You ask me who Sunday is? Well, you may call him Nature, if you like. But you will note that I hold that when the mask of Nature is lifted you find God behind. All that wild exuberance of Nature, all its strange pranks, all its seeming indifference to the wants and feelings of men, all that is only a mask. It is a mask which your Lucien Gregorys paint, but can never raise.

Mind you, I think it is well that we should not know all about those around us, that we should fight in the dark, while having the faith that most men are on the right side, for to possess courage the soul of man must be lonely until at last it knows all.

It is now one-hundred-and-thirteen years later and by all good evidence the nightmare still tortures our dreams. Wake up America!  

Just my thoughts for a Thursday, for what it is worth.

About the author: Deacon Chuck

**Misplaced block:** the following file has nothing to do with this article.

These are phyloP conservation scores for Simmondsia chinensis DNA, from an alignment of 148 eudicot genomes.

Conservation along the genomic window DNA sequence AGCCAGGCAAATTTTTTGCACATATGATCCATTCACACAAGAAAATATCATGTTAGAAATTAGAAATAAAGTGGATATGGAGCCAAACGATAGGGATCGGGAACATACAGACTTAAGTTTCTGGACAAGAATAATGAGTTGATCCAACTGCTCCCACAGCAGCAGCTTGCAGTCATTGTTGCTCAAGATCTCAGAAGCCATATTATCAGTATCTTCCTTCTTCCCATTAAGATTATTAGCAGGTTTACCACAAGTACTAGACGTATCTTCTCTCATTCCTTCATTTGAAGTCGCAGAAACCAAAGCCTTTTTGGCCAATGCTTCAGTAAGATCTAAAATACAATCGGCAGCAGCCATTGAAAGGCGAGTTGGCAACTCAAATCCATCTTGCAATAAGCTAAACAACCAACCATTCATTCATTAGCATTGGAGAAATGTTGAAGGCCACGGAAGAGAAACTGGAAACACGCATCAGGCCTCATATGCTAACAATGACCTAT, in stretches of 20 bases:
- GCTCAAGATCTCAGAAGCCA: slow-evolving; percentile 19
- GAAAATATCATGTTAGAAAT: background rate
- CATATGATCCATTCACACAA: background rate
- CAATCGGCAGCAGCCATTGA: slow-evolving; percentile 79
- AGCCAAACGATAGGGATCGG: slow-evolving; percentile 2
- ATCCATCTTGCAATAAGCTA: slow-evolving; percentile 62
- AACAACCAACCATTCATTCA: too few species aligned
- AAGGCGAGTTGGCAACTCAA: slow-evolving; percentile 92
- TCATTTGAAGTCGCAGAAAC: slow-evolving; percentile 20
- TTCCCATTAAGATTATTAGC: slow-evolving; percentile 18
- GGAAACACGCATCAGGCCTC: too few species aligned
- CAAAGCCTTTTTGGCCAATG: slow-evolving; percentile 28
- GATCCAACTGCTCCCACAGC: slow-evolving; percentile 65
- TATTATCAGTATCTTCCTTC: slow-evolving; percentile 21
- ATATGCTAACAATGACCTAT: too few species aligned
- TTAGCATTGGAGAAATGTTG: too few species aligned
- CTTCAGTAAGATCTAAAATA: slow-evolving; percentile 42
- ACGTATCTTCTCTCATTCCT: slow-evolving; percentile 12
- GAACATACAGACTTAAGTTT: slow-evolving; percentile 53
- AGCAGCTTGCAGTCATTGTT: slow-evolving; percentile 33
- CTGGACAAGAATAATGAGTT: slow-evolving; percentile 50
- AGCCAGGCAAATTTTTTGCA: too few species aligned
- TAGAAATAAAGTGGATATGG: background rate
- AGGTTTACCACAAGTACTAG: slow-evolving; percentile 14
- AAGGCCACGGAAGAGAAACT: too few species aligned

Deacon Chuck was ordained into the permanent diaconate on September 17, 2011, in the ministry of service to the Diocese of Reno and assigned to St. Albert the Great Catholic Community. He currently serves as the parish bulletin editor and website administrator. Deacon Chuck continues to serve the parish of Saint Albert the Great Catholic Community of the Diocese of Reno, Nevada. He is the Director of Adult Faith Formation and Homebound Ministries for the parish, conducts frequent adult faith formation workshops, and is a regular homilist. He currently serves as the bulletin editor for the parish bulletin. He writes a weekly column intended to encompass a broad landscape of thoughts and ideas on matters of theology, faith, morals, teachings of the magisterium and the Catholic Church; they are meant to illuminate, illustrate, and catechize the readers and now number more than 230 articles. His latest endeavor is "Colloqui: A journal for restless minds", a weekly journal of about 8 pages similar in content to bulletin reflections. All his reflections, homilies, commentaries, and Colloqui are posted and can be found on his website: Comments are always welcome and appreciated. He is the author of two books: "The Voices of God: hearing God in the silence" which offers the reader insights into how to hear God’s voice through all of the noise that surrounds us; and "Echoes of Love: Effervescent Memories" which through a combination of prose and verse provides the reader with a wonderful journey on the way to discovering forever love. He regularly speaks to groups of all ages and size and would welcome the opportunity to speak to your group.